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Full-duplex radio breakthrough can double Wi-Fi capacity

Tim Greene | Feb. 16, 2011
Stanford University researchers have found a way to double the capacity of wireless networks, while at the same time making them more reliable and efficient.

With full-duplex transmissions enabled, when an access point starts to receive from an end device, it can immediately send a message back saying it is busy so other end devices in the area know not to transmit, Levis says.

In cellular networks where carriers use repeaters to extend the range of base stations, this technology could be used to make transmitting boosted signals from cell phones to base stations and base stations to cell phones more efficient.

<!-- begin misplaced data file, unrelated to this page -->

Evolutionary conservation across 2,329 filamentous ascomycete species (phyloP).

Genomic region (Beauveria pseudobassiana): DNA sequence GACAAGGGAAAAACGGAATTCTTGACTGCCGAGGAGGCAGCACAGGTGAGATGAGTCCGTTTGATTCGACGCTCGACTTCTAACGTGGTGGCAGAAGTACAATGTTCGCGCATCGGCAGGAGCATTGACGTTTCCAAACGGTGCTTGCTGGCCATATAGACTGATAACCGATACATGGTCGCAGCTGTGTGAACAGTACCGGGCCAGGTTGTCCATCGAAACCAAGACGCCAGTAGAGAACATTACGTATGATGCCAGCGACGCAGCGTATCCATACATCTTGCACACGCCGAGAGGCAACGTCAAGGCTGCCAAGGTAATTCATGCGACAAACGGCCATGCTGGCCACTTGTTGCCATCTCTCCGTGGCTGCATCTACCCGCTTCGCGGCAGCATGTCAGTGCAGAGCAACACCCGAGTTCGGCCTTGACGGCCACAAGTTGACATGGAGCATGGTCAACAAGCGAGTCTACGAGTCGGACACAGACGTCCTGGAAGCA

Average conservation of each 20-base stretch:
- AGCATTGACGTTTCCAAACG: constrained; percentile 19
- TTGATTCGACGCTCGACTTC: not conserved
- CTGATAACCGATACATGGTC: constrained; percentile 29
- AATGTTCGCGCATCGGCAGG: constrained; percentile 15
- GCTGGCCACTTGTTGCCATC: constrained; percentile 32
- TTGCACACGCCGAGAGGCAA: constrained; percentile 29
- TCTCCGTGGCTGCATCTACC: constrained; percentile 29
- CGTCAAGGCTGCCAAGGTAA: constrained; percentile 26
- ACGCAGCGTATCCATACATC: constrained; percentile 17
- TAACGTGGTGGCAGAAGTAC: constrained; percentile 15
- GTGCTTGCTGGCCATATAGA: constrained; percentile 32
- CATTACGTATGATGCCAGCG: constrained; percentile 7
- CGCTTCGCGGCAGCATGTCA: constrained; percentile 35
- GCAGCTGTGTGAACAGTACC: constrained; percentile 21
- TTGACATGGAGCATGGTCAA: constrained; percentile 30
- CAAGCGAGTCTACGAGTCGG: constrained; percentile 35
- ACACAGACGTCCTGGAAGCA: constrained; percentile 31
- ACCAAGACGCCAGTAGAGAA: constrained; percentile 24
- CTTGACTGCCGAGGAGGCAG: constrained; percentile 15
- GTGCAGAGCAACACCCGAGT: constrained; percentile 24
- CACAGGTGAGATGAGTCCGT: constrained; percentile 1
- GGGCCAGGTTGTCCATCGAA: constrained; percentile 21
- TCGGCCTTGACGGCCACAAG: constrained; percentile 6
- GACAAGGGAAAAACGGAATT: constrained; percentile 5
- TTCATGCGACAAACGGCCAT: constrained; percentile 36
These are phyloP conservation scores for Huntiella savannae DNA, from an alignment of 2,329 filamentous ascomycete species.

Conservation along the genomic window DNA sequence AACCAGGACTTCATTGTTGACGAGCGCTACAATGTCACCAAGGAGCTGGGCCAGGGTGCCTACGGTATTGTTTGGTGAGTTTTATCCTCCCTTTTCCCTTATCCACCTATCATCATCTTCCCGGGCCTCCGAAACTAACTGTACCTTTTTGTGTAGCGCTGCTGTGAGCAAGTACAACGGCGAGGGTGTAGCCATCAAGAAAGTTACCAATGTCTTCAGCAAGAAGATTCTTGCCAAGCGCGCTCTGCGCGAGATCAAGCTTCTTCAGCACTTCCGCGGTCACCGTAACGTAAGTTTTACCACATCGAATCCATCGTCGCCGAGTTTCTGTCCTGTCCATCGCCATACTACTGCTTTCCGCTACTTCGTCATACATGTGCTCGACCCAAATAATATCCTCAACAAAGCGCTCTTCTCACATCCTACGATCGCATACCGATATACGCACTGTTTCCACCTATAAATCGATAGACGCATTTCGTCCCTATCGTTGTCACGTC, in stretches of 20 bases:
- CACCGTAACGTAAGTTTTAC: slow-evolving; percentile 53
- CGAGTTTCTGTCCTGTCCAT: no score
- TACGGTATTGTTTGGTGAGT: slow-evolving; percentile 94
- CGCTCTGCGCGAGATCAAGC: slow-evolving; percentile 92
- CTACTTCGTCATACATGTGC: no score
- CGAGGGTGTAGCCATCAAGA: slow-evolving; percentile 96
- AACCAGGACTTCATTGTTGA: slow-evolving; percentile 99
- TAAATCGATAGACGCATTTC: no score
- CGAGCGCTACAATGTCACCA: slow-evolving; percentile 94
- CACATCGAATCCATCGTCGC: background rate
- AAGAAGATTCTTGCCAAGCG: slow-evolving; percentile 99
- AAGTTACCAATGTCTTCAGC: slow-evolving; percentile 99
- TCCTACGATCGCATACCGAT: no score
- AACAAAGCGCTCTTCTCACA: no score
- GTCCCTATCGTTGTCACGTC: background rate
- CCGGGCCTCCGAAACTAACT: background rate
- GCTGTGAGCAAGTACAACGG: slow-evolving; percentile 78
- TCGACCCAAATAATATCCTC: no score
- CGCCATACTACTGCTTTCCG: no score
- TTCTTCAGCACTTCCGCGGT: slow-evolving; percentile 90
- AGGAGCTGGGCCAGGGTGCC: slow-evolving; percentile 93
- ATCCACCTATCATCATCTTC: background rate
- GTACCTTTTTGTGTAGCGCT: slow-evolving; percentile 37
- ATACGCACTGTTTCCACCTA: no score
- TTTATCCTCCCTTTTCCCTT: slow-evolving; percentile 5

The researchers' design uses two transmitting antennas, one receiving antenna at each node. Both transmitting antennas send the same data, but the receiving antenna is placed so it receives signals from the transmitting antennas that are out of phase so they cancel out. The result is there is no signal - or at least a very reduced signal - for the receiving antenna to receive.

 

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